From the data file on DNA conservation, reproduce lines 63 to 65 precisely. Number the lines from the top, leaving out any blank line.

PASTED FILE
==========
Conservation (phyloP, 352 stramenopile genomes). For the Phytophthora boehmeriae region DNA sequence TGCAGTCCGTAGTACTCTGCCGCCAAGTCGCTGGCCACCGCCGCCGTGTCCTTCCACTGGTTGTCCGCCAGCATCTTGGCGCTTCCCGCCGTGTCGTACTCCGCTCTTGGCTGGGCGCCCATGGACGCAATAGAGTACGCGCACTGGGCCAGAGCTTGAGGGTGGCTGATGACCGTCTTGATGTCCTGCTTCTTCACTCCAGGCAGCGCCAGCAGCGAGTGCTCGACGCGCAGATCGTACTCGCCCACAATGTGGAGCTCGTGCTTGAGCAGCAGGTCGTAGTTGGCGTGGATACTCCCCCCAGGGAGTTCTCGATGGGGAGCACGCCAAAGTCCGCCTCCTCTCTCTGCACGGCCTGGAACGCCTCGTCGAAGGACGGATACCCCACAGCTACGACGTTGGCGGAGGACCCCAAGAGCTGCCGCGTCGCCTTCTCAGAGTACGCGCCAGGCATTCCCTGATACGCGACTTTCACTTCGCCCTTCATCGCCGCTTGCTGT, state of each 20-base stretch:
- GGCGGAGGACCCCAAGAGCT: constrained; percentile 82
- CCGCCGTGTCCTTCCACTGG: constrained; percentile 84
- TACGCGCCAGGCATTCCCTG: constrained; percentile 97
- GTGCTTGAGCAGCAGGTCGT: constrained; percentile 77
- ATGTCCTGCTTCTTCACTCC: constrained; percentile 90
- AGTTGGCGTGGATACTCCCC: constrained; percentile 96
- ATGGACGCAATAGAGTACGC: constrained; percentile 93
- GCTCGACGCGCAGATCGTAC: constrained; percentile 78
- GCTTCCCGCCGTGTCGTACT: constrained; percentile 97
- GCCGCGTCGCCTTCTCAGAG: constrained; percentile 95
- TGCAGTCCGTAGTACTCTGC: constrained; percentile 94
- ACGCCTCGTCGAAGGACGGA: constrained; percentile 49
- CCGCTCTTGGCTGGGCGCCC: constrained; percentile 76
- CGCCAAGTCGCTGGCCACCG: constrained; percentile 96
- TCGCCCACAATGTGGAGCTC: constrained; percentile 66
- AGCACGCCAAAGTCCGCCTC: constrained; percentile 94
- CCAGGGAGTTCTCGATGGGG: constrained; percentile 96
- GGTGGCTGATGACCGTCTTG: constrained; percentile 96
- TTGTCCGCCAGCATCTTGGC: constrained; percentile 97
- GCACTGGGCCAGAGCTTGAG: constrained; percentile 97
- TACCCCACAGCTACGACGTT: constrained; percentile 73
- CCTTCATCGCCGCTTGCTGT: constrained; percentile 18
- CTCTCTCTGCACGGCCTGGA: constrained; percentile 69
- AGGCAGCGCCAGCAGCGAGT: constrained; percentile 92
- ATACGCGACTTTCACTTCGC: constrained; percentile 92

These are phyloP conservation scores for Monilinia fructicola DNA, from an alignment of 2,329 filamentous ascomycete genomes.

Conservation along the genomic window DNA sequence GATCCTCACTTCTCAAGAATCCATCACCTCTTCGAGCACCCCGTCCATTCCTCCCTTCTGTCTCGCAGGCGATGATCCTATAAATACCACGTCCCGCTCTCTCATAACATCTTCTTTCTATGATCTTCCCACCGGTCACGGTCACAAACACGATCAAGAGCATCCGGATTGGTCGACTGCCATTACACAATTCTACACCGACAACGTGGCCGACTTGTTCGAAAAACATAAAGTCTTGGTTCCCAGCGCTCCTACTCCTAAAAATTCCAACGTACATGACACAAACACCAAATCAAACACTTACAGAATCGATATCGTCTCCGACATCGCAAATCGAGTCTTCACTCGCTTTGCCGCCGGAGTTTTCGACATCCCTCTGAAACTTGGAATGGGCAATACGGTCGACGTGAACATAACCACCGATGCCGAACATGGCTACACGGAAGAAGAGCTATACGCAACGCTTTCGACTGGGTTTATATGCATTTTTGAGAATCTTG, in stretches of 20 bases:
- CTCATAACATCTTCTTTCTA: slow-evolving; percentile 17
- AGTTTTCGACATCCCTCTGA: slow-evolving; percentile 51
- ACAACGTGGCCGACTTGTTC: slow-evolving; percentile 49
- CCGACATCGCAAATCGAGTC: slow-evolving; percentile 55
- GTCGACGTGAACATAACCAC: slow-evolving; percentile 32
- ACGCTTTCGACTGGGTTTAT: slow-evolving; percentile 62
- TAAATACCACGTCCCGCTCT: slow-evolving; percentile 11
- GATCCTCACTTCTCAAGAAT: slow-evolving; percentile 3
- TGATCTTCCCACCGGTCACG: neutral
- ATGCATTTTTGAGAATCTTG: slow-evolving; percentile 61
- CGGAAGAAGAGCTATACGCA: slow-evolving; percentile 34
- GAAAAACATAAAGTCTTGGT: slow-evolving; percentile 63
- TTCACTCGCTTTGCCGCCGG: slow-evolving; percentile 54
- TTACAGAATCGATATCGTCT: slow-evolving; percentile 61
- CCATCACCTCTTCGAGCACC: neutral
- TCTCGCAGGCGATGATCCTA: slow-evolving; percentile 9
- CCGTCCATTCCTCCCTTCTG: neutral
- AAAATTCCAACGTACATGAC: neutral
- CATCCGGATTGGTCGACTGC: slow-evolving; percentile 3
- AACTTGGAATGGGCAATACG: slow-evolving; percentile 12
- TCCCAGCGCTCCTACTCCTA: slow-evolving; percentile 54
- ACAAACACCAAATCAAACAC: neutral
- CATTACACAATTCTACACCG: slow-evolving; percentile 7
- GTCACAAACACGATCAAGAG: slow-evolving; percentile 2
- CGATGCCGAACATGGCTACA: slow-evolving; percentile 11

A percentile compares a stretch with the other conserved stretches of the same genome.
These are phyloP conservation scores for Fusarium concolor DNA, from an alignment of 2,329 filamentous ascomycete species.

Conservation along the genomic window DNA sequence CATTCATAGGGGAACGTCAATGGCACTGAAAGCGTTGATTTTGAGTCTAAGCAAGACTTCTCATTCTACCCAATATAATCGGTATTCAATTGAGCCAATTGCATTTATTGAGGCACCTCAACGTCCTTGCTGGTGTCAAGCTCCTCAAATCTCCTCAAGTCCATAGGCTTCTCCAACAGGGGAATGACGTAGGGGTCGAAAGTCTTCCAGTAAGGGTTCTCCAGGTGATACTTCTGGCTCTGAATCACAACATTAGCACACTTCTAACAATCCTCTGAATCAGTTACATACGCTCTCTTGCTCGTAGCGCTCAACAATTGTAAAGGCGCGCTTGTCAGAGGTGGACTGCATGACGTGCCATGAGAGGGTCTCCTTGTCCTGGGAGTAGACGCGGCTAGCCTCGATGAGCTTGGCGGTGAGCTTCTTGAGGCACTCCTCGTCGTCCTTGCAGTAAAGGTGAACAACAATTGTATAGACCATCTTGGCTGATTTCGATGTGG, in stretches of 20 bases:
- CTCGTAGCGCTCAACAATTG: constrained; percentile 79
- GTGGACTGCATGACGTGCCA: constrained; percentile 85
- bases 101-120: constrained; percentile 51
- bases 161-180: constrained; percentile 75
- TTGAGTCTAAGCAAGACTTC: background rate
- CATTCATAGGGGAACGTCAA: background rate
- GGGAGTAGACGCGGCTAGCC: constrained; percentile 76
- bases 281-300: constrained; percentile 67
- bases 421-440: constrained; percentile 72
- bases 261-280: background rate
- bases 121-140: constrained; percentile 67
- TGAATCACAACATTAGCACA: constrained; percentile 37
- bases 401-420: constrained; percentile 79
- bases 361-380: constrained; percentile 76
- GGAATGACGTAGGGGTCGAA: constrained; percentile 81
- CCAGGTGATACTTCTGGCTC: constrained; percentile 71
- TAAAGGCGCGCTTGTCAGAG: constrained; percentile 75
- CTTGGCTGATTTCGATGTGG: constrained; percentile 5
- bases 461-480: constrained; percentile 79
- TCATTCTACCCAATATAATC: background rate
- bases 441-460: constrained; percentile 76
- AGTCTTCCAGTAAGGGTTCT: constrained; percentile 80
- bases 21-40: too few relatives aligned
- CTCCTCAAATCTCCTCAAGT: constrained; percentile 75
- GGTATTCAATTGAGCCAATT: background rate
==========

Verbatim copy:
- GGGAGTAGACGCGGCTAGCC: constrained; percentile 76
- bases 281-300: constrained; percentile 67
- bases 421-440: constrained; percentile 72